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About the NRGI-CCSI NRF Governance Project
Given their collective size – approximately $3.5 trillion in assets as of end-2013 and growing – and concerns about the motivations of their government owners, much has been written on natural resource funds (NRFs), their investments and global influence. However their impacts on governance and public financial accountability at home have received far less attention.
On the one hand, these funds can be used to serve the public interest, for example by covering budget deficits when resource revenues decline, saving for future generations, or helping to mitigate Dutch Disease through fiscal sterilization. On the other hand, they can undermine public financial management and be sources of patronage and nepotism.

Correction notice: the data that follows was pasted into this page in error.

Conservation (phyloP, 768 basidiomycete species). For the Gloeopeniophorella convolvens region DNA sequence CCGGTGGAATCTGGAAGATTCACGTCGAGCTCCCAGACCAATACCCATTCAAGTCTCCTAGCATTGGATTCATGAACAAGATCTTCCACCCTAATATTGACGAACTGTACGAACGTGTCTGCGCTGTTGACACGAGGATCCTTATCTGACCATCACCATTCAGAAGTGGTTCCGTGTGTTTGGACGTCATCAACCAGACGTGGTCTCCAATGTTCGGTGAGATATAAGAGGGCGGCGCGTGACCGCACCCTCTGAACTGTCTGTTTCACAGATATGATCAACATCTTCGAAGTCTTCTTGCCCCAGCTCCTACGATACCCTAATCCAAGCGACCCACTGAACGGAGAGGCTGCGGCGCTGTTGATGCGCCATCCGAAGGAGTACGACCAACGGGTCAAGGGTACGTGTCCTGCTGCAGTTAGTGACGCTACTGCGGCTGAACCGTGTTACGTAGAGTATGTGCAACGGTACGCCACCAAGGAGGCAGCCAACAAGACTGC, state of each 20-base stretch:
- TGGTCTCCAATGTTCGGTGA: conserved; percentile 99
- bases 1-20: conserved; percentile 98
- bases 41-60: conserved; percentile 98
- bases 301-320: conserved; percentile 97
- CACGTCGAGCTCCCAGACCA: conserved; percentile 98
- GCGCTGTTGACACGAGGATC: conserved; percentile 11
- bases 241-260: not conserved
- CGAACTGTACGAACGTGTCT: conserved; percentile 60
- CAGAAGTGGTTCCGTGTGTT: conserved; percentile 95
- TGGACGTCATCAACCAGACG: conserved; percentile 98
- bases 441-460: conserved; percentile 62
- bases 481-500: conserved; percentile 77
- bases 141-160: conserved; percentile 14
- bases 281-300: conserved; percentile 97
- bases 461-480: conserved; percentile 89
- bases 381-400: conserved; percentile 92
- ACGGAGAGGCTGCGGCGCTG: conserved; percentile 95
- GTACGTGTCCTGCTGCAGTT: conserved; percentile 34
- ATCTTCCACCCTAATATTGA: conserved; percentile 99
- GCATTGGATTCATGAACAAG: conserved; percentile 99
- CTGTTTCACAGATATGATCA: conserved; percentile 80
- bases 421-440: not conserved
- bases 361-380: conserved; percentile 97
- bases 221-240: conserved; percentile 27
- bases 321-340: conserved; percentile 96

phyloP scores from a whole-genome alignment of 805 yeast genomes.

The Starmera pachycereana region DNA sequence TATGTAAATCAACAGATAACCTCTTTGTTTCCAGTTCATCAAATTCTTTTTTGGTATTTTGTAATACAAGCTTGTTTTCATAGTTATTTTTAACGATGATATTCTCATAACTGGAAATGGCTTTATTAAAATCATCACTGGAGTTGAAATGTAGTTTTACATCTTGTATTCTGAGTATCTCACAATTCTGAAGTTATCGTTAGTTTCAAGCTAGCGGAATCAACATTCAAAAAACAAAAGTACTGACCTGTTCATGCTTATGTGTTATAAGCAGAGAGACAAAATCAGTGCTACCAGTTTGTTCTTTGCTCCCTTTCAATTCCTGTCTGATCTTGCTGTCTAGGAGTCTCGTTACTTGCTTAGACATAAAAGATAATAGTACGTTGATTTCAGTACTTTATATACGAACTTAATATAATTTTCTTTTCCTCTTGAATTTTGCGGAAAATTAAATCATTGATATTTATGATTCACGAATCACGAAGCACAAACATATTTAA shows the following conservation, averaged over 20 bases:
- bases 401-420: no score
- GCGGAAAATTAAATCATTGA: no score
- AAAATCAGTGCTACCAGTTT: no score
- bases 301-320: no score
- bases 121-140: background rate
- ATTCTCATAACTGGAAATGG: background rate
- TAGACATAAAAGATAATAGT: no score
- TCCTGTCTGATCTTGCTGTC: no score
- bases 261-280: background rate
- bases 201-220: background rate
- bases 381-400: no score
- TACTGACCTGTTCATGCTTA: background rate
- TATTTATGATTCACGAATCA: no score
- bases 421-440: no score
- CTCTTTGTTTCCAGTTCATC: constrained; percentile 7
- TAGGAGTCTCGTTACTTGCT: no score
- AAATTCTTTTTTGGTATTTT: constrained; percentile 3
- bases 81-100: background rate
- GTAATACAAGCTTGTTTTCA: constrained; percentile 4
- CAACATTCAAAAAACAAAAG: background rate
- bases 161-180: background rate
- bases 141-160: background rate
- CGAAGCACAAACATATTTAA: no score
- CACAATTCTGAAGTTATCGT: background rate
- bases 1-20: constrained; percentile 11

The Natural Resource Governance Institute (NRGI) and the Columbia Center on Sustainable Investment (CCSI) have conducted a world-wide survey of NRFs looking at their management, investments, transparency, and accountability to the public, as well as the fiscal rules that govern them. This project seeks to foster cross-country experience-sharing on fund governance. Policy briefs, the NRF profiles and the webpage have been designed to provide government officials, policymakers, researchers and citizens with information to better understand NRF governance and in particular to equip policymakers with the necessary background to set up funds or reform existing ones.
The NRF profiles research methodology draws on a number of resources for its analytical framework, including Edwin Truman’s Sovereign Wealth Fund Scoreboard and NRGI’s Toolkit for Assessing Oil, Gas and Mineral Revenue Management. Each profile is the product of in-depth study of the laws, regulations and policies governing one or a set of funds in a given country, province or state. Primary sources were used when available and all profiles were peer-reviewed by sovereign wealth fund experts, based in-country where possible.
This research was directed by Andrew Bauer, economic analyst with NRGI, and Perrine Toledano, senior economics researcher with the CCSI.